RYAN AQM-34G - R
In 1948 the USAF issued a requirement for a jet powered aerial target, designated Q-2, capable of high subsonic speed for use in ground-to-air and air-to-air gunnery and in August that year it was announced that Ryan was the winner of the competition. Ryan first flew their XQ-2 drone in early 1951 and later that year began mass production of the drone now known as the Q-2A Firebee – the US Navy and Army also order similar versions of the same drone. Powered by a Continental J69-T-19 turbojet, the Q-2A was launched into the air by an Aerojet General X102F solid-fuelled rocked. The drone was recovered by a two-stage parachute system that would activate if the drone was hit or it suffered an equipment failure.
Ryan continued to develop the Firebee drone and in 1960 put into production the Q-2C drone which had a larger airframe, a chin engine intake and longer wings. The Q-2C drone remains almost unchanged to this day and is still the standard Firebee I subsonic drone configuration. Further developments introduced higher altitude versions, air launched versions and versions with higher performance and to date over 6500 Firebee I have been delivered to the US armed forces. Production of the latest version for the USAF, the BQM-167A Skeeter, began in 2004. Various supersonic versions of the Firebee have also been produced and these versions are known as Firebee II’s.
By 1961 the success of the Firebee target drones resulted in the USAF instructing Ryan to develop a reconnaissance version of the BQM-34A under Project Fire Fly. This resulted in the Firebee Model 147A which first flew in 1962, the drone also used the same Continental J69-T-29 engine and appeared identical to the standard BQM-34A, but actually had a new navigation system and greater fuel capacity. Like all subsequent versions of this drone, it was air-launched from underneath the wing of a specially modified Lockheed DC-130 Hercules. Tests of the Model 147A were successful and the aircraft was designated the AQM-34 and various versions of this drone were flown over North Vietnam during the Vietnam War, although not all versions were given an AQM designation.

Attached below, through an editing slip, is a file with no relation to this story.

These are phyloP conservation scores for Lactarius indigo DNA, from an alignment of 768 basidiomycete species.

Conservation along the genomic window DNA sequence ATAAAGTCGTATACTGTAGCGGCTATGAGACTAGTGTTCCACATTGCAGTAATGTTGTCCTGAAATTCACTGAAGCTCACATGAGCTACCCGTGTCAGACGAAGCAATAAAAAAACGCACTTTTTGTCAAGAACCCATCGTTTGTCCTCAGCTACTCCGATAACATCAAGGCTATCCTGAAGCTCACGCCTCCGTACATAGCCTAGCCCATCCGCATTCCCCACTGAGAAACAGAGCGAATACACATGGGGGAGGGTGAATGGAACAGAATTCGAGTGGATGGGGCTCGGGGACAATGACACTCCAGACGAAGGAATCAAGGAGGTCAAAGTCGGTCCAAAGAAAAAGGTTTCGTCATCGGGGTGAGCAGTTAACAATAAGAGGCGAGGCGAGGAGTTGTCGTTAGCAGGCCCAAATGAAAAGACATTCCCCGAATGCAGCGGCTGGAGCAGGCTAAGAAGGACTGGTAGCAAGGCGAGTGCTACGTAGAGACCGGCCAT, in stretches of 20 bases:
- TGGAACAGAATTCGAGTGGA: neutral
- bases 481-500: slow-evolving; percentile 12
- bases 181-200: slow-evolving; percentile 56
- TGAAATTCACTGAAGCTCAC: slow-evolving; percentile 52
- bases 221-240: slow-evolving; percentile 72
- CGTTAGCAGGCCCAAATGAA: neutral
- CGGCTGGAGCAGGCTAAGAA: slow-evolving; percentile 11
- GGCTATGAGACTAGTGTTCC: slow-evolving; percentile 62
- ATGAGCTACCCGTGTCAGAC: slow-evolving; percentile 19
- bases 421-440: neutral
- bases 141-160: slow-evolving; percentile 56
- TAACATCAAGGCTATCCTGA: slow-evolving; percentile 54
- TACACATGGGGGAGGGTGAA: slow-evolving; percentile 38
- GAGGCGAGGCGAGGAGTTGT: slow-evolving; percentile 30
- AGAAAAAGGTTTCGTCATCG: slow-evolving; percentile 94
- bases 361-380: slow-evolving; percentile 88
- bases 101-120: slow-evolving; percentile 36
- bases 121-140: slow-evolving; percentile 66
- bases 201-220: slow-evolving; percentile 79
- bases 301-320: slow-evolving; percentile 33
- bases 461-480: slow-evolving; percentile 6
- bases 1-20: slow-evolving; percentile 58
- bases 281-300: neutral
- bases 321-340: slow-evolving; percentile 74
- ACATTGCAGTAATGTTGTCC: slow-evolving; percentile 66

Various configurations were tried in the early versions of the reconnaissance varient and these were known as Models 147B-G. The most significant models were given different USAF designations:
AQM-34N Compass Dawn
This high altitude version had a very large wingspan, more than three times the size of the original Firebee, that could carry additional fuel and enabled the drone to operate between 60-70,000ft and gave it a range in excess of 2,400 miles. Between Mar 1967 and Jul 1971 a total of 138 missions with AQM-34Ns were launched from DC-130 aircraft to fly pre-programmed sorties over North Vietnam and China and almost 67% were recovered. The drones were recovered by deploying a parachute that was then snatched in mid-air by a helicopter equipped with the Mid Air Retrieval System (MARS).
However, several AQM-34Ns were lost over the Chinese mainland. At least one of these drones were recovered in reasonable conditions and, as they were incapable of developing the technology themselves, in 1969 Chinese engineers at the Beijing Institute of Aeronautics began reverse engineering the done into the WuZhen-5 (WZ-5) which first flew in 1972. In 1979 the WZ-5 was used to collect imagery in the Sino-Vietnam War and remains in service as their only operational unmanned drone, The WZ-5 was launched initially from under the wing of a Tu-4 Bull, a Soviet copy of the Boeing B-29 bomber and later from under the wing of the Shaanix Aircraft Company Y-8E, a Chinese copy of the Antonov An-12 Cub. By comparison with current western UAVs, the WZ-5 is obsolete and can only operate effectively in daylight and cannot data-link its imagery to a ground station. It will be interesting to see if the Chinese are able to develop a modern UAV with the capability of current western systems, or if they continue their habit of stealing and then copying technology from other countries.